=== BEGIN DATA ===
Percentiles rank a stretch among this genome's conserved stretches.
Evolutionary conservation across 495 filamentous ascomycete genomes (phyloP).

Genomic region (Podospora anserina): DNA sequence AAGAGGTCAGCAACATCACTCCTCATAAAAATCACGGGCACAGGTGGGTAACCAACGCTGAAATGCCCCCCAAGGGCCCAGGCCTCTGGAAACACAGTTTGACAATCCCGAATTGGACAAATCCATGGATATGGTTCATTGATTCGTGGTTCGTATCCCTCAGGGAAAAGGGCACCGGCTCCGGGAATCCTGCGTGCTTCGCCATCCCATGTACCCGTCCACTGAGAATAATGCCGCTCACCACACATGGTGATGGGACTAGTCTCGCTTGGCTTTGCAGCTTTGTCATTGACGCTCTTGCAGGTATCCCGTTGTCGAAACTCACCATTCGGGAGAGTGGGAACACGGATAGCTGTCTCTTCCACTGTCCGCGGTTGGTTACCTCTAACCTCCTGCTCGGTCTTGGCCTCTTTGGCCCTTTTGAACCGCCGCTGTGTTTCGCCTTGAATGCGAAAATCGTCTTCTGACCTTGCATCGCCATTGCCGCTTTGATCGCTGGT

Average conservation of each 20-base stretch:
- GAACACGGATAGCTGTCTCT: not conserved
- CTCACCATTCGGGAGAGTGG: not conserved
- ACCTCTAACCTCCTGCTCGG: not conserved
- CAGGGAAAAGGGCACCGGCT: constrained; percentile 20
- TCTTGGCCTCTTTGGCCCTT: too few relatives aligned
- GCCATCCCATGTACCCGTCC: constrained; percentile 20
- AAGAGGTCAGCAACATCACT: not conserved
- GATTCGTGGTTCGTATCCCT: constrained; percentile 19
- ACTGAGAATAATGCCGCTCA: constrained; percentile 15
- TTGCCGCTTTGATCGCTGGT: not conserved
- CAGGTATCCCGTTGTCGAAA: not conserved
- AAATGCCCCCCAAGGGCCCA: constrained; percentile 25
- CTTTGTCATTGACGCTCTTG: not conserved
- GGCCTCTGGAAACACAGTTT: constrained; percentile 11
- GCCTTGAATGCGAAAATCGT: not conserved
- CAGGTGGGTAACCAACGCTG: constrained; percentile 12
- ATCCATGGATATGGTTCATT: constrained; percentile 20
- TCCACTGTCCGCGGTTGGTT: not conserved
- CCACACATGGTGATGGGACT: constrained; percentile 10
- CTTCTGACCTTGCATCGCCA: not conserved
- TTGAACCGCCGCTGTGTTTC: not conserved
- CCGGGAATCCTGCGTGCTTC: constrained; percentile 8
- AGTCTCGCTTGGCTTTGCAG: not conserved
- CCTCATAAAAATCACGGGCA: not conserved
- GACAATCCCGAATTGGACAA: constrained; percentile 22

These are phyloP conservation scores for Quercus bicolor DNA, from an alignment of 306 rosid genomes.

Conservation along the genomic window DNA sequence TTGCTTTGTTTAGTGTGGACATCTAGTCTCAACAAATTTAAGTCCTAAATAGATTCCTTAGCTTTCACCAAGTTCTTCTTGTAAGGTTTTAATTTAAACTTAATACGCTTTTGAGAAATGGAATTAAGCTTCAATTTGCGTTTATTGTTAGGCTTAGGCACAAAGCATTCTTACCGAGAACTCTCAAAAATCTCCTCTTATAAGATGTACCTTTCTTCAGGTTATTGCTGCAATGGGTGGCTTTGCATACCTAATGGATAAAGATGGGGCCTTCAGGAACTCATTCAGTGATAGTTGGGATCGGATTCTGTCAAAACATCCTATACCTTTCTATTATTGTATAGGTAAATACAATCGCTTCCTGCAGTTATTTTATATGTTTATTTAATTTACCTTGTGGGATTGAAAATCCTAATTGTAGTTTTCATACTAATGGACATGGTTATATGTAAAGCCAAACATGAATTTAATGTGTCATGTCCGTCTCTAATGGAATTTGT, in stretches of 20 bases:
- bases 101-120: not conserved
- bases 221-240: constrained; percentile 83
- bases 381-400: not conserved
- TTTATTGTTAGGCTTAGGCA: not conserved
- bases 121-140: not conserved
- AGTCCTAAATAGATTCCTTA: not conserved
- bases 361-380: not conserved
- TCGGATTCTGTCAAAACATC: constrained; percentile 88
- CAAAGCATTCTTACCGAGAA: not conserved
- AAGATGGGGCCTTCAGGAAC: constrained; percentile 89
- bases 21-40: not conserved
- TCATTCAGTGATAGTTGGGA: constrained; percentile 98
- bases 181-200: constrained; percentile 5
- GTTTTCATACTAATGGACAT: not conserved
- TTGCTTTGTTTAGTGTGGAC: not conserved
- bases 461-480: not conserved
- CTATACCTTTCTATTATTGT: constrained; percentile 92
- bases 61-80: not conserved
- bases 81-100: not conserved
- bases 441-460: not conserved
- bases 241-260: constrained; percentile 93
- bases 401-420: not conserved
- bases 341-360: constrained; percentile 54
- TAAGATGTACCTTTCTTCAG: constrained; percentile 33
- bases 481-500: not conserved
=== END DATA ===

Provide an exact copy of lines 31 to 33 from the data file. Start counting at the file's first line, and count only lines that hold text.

Conservation along the genomic window DNA sequence TTGCTTTGTTTAGTGTGGACATCTAGTCTCAACAAATTTAAGTCCTAAATAGATTCCTTAGCTTTCACCAAGTTCTTCTTGTAAGGTTTTAATTTAAACTTAATACGCTTTTGAGAAATGGAATTAAGCTTCAATTTGCGTTTATTGTTAGGCTTAGGCACAAAGCATTCTTACCGAGAACTCTCAAAAATCTCCTCTTATAAGATGTACCTTTCTTCAGGTTATTGCTGCAATGGGTGGCTTTGCATACCTAATGGATAAAGATGGGGCCTTCAGGAACTCATTCAGTGATAGTTGGGATCGGATTCTGTCAAAACATCCTATACCTTTCTATTATTGTATAGGTAAATACAATCGCTTCCTGCAGTTATTTTATATGTTTATTTAATTTACCTTGTGGGATTGAAAATCCTAATTGTAGTTTTCATACTAATGGACATGGTTATATGTAAAGCCAAACATGAATTTAATGTGTCATGTCCGTCTCTAATGGAATTTGT, in stretches of 20 bases:
- bases 101-120: not conserved
- bases 221-240: constrained; percentile 83